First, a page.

Waterstone's Wood Green closed down with 9 days notice in 2007 (replaced, predictably, by a chainstore selling cheap clothes), and Tim and Simon, former Waterstone's employees, opened their shop in 2008. It's a great, friendly place to buy books, and is a truly community bookshop- it holds quizzes, book groups, baby and toddler storytimes, a board games afternoon on Sundays... I could go on. I have seen Carl Barat, former Libertine, playing live there; I met Phill Jupitus there, as the Tottenham Choir sang carols in the shop on one of the snowiest Saturdays of the year.

And then came this blogpost. It seemed that we'd become a little complacent and had got used to the shop being there. So I decided that on World Book Day I would give a book as Nicola Morgan suggested, since I'll be at a birthday party on World Book Night (although my present will be books, bought at the Big Green Bookshop- family and friends, please get used to this!) I bought the breathtaking Unhooking The Moon from the shop:
I registered it with Bookcrossing.com, then I wrote a note, explaining that it was a gift. I slipped a 10% discount leaflet for the bookshop inside, hoping that it will encourage someone not familiar with the shop to visit. I went to Caffe Latino, an independent coffee shop in Wood Green (where one of Big Green Bookshop's book groups meet), and had a latte. I was planning to leave the book on the table:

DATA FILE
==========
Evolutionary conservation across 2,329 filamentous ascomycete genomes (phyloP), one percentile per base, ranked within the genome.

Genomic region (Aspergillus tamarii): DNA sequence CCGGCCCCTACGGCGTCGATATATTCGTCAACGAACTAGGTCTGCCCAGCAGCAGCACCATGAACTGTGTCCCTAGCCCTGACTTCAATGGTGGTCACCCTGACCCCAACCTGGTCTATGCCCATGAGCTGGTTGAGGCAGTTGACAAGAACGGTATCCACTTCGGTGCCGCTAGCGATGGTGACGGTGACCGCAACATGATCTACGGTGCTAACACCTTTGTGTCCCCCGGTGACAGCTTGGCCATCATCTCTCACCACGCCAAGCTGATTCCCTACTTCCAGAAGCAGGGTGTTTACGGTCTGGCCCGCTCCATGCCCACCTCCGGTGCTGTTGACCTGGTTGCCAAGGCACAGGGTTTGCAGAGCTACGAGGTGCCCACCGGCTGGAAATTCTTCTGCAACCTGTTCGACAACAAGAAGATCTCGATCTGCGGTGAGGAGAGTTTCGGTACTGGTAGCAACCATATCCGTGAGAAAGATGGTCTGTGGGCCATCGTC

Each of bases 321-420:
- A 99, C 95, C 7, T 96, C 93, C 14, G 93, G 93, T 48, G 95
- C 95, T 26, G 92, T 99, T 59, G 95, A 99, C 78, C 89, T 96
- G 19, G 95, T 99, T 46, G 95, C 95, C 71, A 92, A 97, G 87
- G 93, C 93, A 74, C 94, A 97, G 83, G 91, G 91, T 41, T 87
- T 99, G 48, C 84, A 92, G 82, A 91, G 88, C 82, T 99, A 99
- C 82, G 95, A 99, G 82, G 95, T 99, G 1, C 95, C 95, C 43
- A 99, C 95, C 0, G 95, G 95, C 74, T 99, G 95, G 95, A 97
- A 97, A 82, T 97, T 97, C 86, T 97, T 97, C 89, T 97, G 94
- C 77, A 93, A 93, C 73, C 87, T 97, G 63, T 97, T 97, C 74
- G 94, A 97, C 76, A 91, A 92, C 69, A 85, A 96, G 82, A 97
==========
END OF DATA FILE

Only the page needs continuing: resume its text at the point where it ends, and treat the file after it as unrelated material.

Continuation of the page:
But instead I decided to leave it in the newspaper rack:

I hope that one of the many customers in the caffe will pick it up and take it home for their children, or maybe read it themselves and enjoy it. It's a marvellous read. And they'll visit the bookshop and support it.

Anthony Horowitz believes that independent bookshops are vital for children's literacy, as are school libraries, with properly qualified librarians. Please consider donating a few pounds to Literacy Trust, who do vital work in promoting literacy in schools but have lost 100% of its government funding (£1 million). Please use your local independent bookshop, or if buying from Amazon, click on the new from tab and buy from an independent bookshop. Because if we don't use them, they won't survive. Buy fewer books, but from independent shops, and use your library more.

Zoe from Playing By The Book is organising a book donation scheme for Christchurch families who have lost everything in the New Zealand earthquake. This seems to me to be a great way to help- I'm sure you can remember as a child the devastation of losing a favourite toy or book. It must be so much worse to lose them all. Please have a look, and contact Zoe if you'd like to help.

2 comments:

  1. Lovely lovely post. Would be so exciting to find out who picked up your book crossing book :-) I hope they really enjoy it. And thanks for spreading the word about our book project for Christchurch families.

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  2. Thank you so much! I'm not going to the cafe for a couple of days in case it's still there!